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Meg Munn MP - Sheffield Heeley's voice in Parliament | Welcome
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Meeting future needs at the FCO

Friday, November 30, 2007

At a recent meeting of the Foreign Office senior management women’s network, Meg gave the following speech.


Over the past 30 odd years much has changed as regards sex equality. For instance, it’s easy to forget that at one time it was accepted that women would not do certain jobs. Or if they did, then it was acceptable to pay them at a lower rate.


The Equal Pay Act made it unlawful for women and men to be paid different rates when they were doing the same work. This was followed by the Sex Discrimination Act, which made it unlawful to treat women less favourably just because of their sex. These led to the breaking down of many barriers to equality in the workplace and in the UK women in employment have increased steadily from 59% in 1976 to its current level of 70%.


Women and girls are doing better than ever in education and certain professions. Many women rarely experience blatant discrimination so it’s easy to think that things are getting better and that they will get better on their own. But there’s still a long way to go before we get true equality.


A few facts tell the story:

  • from my own line of work there have only ever been 291 women MPs there are more than 500 male MPs now,
  • there is only one female CEO in the FTSE 100 companies, and
  • half of women in part time work are working below their skill level.


The gender pay gap for full time work is still around 12% but nearer 40% for part time work. Taken together, the shocking waste of women’s ability and the gender pay gap mean that the UK is missing out on the equivalent of 3% of Gross Domestic Product.


So how does the Foreign Office compare?


  • Women represent 40.7% of total UK based staff, but only 17.8% of the senior management (SMS level) and 31.4% of Band D level. 


The rate of progress is worrying. Using the figures from the last 2 years, it will take us until 2011 to achieve our current target of 25%. It will take us until 2017-2018 to reflect the Civil Service’s female senior civil service target of 37%. It will take us until 2025 to reach equality (i.e. 50% female at the senior level).


  • Only 16.7% or 2 members of the FCO Board of Management are women. This compares with 10% of FTSE100 Directorships being held my women (source: EOC Leading Indicators).
  • The FCO has 260 diplomatic posts, but only 19 or 7.3% are headed up by women.
  • There are only 7 senior management level part-time slots out of a total size of 400 (1.8%).
  • In the UK, 25% of senior management are female (which meets the FCO target) compared to only 12% overseas.


If we are to meet our targets, and I hope go beyond those to achieve greater equity, we have to address current challenges and those of the work force of the future.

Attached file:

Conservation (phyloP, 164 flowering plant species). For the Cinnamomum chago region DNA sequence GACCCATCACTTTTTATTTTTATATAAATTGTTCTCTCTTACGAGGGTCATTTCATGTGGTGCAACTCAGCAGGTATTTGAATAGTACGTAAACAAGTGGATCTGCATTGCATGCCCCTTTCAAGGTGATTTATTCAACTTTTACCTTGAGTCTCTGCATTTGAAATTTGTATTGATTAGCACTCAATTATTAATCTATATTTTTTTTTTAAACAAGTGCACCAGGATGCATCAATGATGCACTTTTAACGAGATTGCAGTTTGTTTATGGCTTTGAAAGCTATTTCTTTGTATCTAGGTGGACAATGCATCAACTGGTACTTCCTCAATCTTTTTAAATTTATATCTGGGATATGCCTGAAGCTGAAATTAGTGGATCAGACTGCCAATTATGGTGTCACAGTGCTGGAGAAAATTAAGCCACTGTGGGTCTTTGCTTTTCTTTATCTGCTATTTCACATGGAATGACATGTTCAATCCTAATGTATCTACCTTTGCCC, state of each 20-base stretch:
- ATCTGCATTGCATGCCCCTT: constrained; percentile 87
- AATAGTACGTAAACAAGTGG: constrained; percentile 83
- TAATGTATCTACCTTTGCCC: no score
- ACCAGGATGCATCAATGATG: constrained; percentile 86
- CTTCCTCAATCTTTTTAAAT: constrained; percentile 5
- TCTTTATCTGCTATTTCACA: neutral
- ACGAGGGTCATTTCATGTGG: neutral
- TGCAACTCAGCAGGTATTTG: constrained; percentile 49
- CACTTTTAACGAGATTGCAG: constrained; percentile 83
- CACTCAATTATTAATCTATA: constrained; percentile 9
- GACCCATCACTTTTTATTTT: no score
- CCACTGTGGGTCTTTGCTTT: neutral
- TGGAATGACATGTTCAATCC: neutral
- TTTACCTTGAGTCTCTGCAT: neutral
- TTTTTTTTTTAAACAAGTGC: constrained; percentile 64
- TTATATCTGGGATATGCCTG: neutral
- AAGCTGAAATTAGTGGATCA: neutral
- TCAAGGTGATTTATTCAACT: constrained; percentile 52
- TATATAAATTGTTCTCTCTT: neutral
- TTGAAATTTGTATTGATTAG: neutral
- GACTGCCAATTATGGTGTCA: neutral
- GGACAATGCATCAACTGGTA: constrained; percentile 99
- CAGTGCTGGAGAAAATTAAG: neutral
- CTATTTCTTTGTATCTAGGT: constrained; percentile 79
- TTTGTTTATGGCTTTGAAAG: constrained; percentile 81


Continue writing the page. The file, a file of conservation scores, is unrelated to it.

The Australian Diplomatic Service has demonstrated that if you set out to increase the number of women then you can do it. They began their programme more than 20 years ago so we have to do some catching up.


Coming new to the Foreign and Commonwealth Office the traditional image of the Ambassador is one of a white male probably in his 50s with a wife who has probably sacrificed her career to his.  And they do exist. But we cannot rely on that model for the future.


Increasingly we have to cope with dual careers. How do we ensure that partners can move around the world and have rewarding careers? What about more flexible working? What about more part time roles?


It’s important to have role models. Both of women who have made it to a senior level and couples who are both managing to lead successful careers with one or both working in the Foreign Office.


As the Minister responsible for diversity and human resources, I am committed to doing more and am pleased that we have already taken some steps. I want to announce two more initiatives.


The Foreign and Commonwealth Office has joined the FTSE 100 Cross-Company Mentoring Programme. The Programme involves around 30 FTSE100 Chairmen and Chief Executives acting as mentors to women one or two levels below the main board in other FTSE 100 companies.


The objective is to guide and advise women in the management of their careers, so that they are better positioned to attain executive and non-executive directorships. It has also helped Chairmen identify the barriers that are preventing women progress in their own companies.


James Bevan has agreed to act as a senior mentor to a FTSE100 women executive. We are awaiting details of who our FTSE100 mentor will be.


The Foreign and Commonwealth Office has also joined Partnerjob.com. Partnerjob.com aims to help the expatriated partners of its member companies find work in their new location. Its members have joined forces to tackle the dual career challenge.


It provides a database of job openings worldwide, posted by members and affiliates, and, a database of resume/CVs posted by the partners of members’ expatriate employees. Members include the Norwegian MFA, Alcatel, BAT, Chanel, DHL, Maersk, PricewaterhouseCoopers, Shell, the UN and Vodafone. The FCO will become a member and so gain access to job opportunities.


I’d now like to hear from you what you think Ministers should be doing to address the challenges of equality of opportunity and diversity. I’d also like your thoughts on how these issues should be addressed at the next year’s Foreign Office Leadership Conference.   

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